34. Mamotte, N., & Wassenaar, D. (2009). Ethics review in a developing country: A survey of South African social scientists’ experiences. Journal of Empirical Research on Human Research Ethics, 4(4), 69–78.CrossRefGoogle Scholar
  35. Prichard, C. (2009). Review: The black box of journal editorship still needs opening: Opening the black box of editorship. Management Learning, 40(5), 631–636.CrossRefGoogle Scholar
  36. Prichard, C. (2012). Introduction: What are we to do with Higher Education? Organization, 19(6), 879–880.CrossRefGoogle Scholar
  37. Pullman, D., & Wang, X. (2001). Adaptive designs, informed consent, and the ethics of research. Controlled Clinical Trials, 22(3), 203–210.CrossRefGoogle Scholar
  38. Raelin, J. A. (2008). Refereeing the game of peer review. Academy of Management Learning & Education, 7(1), 124–129.CrossRefGoogle Scholar
  39. Ramcharan, P., & Cutcliffe, J. R. (2001). Judging the ethics of qualitative research: considering the ‘ethics as process’ model. Health and Social Care in the Community, 9(6), 358–366.CrossRefGoogle Scholar
  40. Rowan-Legg, A., Weijer, C., Gao, J., & Fernandez, C. (2009). A comparison of journal instructions regarding institutional review board approval and conflict-of-interest disclosure between 1995 and 2005. Journal of Medical Ethics, 35(1), 74–78.CrossRefGoogle Scholar
  41. Scheurich, J., & McKenzie, K. (2005). Foucault’s methodologies: Archaeology and genealogy. In N. K. Denzin & Y. S. Lincoln (Eds.), The Sage handbook of qualitative research (pp. 841–868). Thousand Oaks, CA: Sage Publication.Google Scholar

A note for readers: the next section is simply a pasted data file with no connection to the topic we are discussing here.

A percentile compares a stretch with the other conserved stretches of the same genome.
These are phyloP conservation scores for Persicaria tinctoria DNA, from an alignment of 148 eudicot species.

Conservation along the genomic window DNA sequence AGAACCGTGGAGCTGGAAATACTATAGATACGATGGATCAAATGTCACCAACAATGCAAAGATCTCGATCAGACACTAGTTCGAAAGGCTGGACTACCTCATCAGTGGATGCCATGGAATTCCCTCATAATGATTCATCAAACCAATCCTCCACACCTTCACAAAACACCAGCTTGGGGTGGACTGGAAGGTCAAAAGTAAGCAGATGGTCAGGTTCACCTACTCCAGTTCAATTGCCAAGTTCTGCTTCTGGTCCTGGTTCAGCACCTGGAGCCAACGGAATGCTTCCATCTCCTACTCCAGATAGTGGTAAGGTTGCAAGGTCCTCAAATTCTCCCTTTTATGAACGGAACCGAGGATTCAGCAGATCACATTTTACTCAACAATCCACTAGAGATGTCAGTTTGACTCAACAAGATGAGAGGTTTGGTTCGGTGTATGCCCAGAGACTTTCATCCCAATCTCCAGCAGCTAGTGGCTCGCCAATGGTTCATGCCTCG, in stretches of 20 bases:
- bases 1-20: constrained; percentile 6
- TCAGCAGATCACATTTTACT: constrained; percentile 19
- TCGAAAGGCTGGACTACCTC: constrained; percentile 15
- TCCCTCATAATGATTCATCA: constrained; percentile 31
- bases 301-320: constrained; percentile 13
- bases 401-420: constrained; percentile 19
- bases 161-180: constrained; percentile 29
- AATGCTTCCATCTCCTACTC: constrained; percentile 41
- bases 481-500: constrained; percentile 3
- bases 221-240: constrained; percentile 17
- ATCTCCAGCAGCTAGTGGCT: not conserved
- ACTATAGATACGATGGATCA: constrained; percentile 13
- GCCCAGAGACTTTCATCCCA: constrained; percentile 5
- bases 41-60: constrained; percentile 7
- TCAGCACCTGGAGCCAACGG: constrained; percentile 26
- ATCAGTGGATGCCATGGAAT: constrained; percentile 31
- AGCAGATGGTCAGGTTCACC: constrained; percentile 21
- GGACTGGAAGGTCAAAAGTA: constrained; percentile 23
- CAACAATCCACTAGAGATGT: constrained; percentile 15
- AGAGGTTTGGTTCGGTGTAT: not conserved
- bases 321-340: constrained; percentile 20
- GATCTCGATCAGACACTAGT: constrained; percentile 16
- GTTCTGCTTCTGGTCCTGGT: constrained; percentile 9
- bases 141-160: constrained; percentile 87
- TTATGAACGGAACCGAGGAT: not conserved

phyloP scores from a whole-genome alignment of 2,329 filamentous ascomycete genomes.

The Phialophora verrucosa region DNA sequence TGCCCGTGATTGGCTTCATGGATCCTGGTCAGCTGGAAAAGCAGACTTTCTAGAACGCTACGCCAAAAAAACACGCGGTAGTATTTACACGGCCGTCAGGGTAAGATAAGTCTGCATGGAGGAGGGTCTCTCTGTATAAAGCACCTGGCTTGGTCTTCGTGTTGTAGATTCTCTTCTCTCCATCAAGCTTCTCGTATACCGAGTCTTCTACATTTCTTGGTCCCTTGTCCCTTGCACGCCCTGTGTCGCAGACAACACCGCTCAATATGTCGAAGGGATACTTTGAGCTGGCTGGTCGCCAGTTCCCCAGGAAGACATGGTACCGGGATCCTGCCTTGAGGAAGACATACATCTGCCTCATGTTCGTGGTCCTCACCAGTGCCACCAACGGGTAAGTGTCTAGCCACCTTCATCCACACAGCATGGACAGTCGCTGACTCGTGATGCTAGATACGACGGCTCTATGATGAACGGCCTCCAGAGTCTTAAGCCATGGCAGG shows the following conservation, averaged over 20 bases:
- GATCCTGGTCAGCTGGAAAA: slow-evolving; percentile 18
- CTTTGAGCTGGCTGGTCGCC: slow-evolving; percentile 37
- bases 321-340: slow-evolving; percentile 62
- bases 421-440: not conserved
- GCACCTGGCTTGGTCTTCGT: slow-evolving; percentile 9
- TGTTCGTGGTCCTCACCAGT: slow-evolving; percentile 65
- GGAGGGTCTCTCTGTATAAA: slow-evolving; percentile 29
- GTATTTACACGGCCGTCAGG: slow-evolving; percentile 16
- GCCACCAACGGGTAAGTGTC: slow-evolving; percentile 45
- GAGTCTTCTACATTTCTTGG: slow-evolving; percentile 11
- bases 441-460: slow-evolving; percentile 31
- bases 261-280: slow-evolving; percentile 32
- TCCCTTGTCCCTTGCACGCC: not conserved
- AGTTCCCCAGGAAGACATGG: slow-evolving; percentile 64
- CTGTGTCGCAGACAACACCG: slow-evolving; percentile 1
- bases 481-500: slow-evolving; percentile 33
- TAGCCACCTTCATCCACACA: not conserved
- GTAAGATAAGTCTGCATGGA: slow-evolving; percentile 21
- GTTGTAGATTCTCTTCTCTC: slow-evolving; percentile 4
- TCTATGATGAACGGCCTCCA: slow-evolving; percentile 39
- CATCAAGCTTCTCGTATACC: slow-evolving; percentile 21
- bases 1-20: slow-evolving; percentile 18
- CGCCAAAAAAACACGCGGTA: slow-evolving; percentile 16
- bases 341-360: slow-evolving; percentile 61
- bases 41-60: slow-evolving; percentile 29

42. Sin, C. H. (2005). Seeking informed consent: Reflections on research practice. Sociology, 39(2), 277–294.CrossRefGoogle Scholar
  43. Skubik, D., & Stening, B. (2009). What’s in a credo? A critique of the Academy of Management’s Code of Ethical Conduct and Code of Ethics. Journal of Business Ethics, 85(4), 515–525.CrossRefGoogle Scholar
  44. Stening, B. W., & Skubik, D. W. (2007). Do international management researchers need a code of ethics? Management International Review, 47(1), 103–126.CrossRefGoogle Scholar
  45. ten Bos, R. (1997). Essai: Business ethics and Bauman ethics. Organization Studies, 18(6), 997–1014.CrossRefGoogle Scholar
  46. Tinker, A., & Coomber, V. (2004). University research ethics committees: Their role, remit and conduct. London: King’s College London.Google Scholar
  47. Tolich, M., & Fitzgerald, M. H. (2006). If ethics committees were designed for ethnography. Journal of Empirical Research on Human Research Ethics, 1(2), 71–78.CrossRefGoogle Scholar
  48. Uys, L. (2006). Response to editorial. Journal of Clinical Nursing, 15(6), 799.CrossRefGoogle Scholar
  49. Von Glinow, M. A., & Novelli, L, Jr. (1982). Ethical standards within organizational behavior. Academy of Management Journal, 25(2), 417–436.CrossRefGoogle Scholar
  50. Watson, R. (2006). Editorial: Should studies without ethical permission be published in JCN? Journal of Clinical Nursing, 15(3), 251.CrossRefGoogle Scholar
  51. Wegman, D. H., & Major, E. (2009). Protecting human subjects: How much responsibility falls to editorial boards? American Journal of Industrial Medicine, 52(2), 172–175.CrossRefGoogle Scholar
  52. WMA (World Medical Association). (1964). Declaration of Helsinki—Ethical principles for medical research involving human subjects. Retrieved May 2, 2011, from
  53. Wray-Bliss, E. (2003). Research subjects/research subjections: Exploring the ethics and politics of critical research. Organization, 10(2), 307–325.CrossRefGoogle Scholar
  54. Wright, T. A., & Wright, V. P. (2002). Organizational researcher values, ethical responsibility, and the committed-to-participant research perspective. Journal of Management Inquiry, 11(2), 173–185.CrossRefGoogle Scholar

Copyright information

© Springer Science+Business Media Dordrecht 2015

Authors and Affiliations

  1. 1.Faculty of Business and EconomicsMonash UniversityMelbourneAustralia

Personalised recommendations